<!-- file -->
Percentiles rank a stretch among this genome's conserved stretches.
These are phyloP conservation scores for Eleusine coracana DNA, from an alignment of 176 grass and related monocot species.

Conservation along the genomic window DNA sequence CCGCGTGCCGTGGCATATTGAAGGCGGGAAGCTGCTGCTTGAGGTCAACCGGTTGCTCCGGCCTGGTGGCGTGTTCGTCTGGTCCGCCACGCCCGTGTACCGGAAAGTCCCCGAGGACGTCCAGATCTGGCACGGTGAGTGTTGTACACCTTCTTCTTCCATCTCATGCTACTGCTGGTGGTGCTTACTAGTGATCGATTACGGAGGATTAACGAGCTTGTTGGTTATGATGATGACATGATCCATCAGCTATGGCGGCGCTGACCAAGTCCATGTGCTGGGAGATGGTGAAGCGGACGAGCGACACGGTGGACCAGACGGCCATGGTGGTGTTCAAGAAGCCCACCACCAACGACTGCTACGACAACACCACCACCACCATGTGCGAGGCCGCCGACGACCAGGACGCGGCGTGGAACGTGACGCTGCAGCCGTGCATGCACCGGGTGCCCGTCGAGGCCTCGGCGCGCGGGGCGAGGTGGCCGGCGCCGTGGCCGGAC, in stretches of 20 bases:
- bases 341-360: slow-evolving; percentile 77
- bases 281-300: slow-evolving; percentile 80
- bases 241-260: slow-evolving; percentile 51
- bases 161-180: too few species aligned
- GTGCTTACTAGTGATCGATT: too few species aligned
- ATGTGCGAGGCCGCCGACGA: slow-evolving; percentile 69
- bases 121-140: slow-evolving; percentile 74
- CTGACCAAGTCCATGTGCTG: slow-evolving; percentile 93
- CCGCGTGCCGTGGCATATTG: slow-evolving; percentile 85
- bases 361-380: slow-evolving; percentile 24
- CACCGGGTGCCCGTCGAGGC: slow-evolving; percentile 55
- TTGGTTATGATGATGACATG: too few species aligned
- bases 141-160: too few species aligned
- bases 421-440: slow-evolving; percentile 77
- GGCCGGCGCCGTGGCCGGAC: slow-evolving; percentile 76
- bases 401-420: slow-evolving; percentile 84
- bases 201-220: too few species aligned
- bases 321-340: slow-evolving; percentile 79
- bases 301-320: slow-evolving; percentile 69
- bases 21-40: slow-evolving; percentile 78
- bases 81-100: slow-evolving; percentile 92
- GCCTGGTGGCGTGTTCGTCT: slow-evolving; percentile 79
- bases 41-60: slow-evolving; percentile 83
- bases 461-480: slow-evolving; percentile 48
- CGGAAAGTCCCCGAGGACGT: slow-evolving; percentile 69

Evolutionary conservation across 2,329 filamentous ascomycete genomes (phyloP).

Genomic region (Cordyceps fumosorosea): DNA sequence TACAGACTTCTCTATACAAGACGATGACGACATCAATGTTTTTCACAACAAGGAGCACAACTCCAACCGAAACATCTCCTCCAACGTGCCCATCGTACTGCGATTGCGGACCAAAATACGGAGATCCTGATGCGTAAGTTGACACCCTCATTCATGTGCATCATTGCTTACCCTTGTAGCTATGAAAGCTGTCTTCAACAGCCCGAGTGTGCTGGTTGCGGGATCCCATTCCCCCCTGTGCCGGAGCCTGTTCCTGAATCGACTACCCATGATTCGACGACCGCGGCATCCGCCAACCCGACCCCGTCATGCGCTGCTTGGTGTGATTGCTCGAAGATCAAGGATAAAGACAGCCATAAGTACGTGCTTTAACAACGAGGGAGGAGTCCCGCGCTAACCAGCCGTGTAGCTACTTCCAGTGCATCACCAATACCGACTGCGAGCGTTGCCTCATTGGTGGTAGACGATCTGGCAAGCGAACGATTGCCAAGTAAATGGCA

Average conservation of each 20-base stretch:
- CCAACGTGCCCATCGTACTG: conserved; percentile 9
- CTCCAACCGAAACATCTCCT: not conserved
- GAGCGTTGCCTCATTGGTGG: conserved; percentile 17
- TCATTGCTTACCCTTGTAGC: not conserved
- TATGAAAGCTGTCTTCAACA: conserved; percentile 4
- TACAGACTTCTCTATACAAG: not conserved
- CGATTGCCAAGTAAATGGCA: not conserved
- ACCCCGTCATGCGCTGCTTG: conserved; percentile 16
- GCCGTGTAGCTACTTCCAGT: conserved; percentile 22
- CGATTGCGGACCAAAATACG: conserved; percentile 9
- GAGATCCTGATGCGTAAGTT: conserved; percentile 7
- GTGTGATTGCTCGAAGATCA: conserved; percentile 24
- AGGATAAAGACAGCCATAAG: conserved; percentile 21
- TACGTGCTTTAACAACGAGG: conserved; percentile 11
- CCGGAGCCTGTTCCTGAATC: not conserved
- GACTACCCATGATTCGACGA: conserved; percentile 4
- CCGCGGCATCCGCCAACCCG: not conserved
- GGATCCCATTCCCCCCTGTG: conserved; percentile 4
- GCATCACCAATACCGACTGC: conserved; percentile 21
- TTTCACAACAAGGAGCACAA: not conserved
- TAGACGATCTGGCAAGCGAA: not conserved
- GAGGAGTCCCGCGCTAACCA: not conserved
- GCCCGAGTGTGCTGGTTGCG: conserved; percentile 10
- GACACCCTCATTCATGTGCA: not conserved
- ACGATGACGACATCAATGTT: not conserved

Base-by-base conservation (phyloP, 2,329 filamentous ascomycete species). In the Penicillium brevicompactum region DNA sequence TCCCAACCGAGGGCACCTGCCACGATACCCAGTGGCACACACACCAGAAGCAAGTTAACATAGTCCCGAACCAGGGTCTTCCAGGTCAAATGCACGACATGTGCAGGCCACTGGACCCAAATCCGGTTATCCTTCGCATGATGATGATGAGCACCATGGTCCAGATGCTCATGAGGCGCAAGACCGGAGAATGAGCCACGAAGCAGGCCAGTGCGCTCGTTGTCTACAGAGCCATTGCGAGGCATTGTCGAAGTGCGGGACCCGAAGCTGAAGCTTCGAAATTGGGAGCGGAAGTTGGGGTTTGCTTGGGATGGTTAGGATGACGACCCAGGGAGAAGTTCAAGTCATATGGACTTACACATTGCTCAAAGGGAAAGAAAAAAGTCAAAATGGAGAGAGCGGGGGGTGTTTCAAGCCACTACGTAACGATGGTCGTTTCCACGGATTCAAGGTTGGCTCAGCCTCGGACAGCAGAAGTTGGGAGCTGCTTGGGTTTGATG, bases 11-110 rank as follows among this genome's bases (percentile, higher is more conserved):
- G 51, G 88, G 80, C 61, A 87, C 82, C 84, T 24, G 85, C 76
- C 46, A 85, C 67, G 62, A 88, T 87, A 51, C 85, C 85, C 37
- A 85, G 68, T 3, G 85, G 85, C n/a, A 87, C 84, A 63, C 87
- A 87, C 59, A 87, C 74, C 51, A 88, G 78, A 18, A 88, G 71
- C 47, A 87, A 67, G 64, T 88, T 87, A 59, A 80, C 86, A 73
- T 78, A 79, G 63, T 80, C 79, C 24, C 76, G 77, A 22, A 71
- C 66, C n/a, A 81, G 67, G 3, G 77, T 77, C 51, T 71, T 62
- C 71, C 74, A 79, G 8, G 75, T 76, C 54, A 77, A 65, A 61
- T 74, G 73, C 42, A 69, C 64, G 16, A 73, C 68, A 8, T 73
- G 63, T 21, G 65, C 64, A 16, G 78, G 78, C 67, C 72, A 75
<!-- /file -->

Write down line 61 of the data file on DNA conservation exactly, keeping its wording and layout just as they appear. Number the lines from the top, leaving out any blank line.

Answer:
- A 87, C 59, A 87, C 74, C 51, A 88, G 78, A 18, A 88, G 71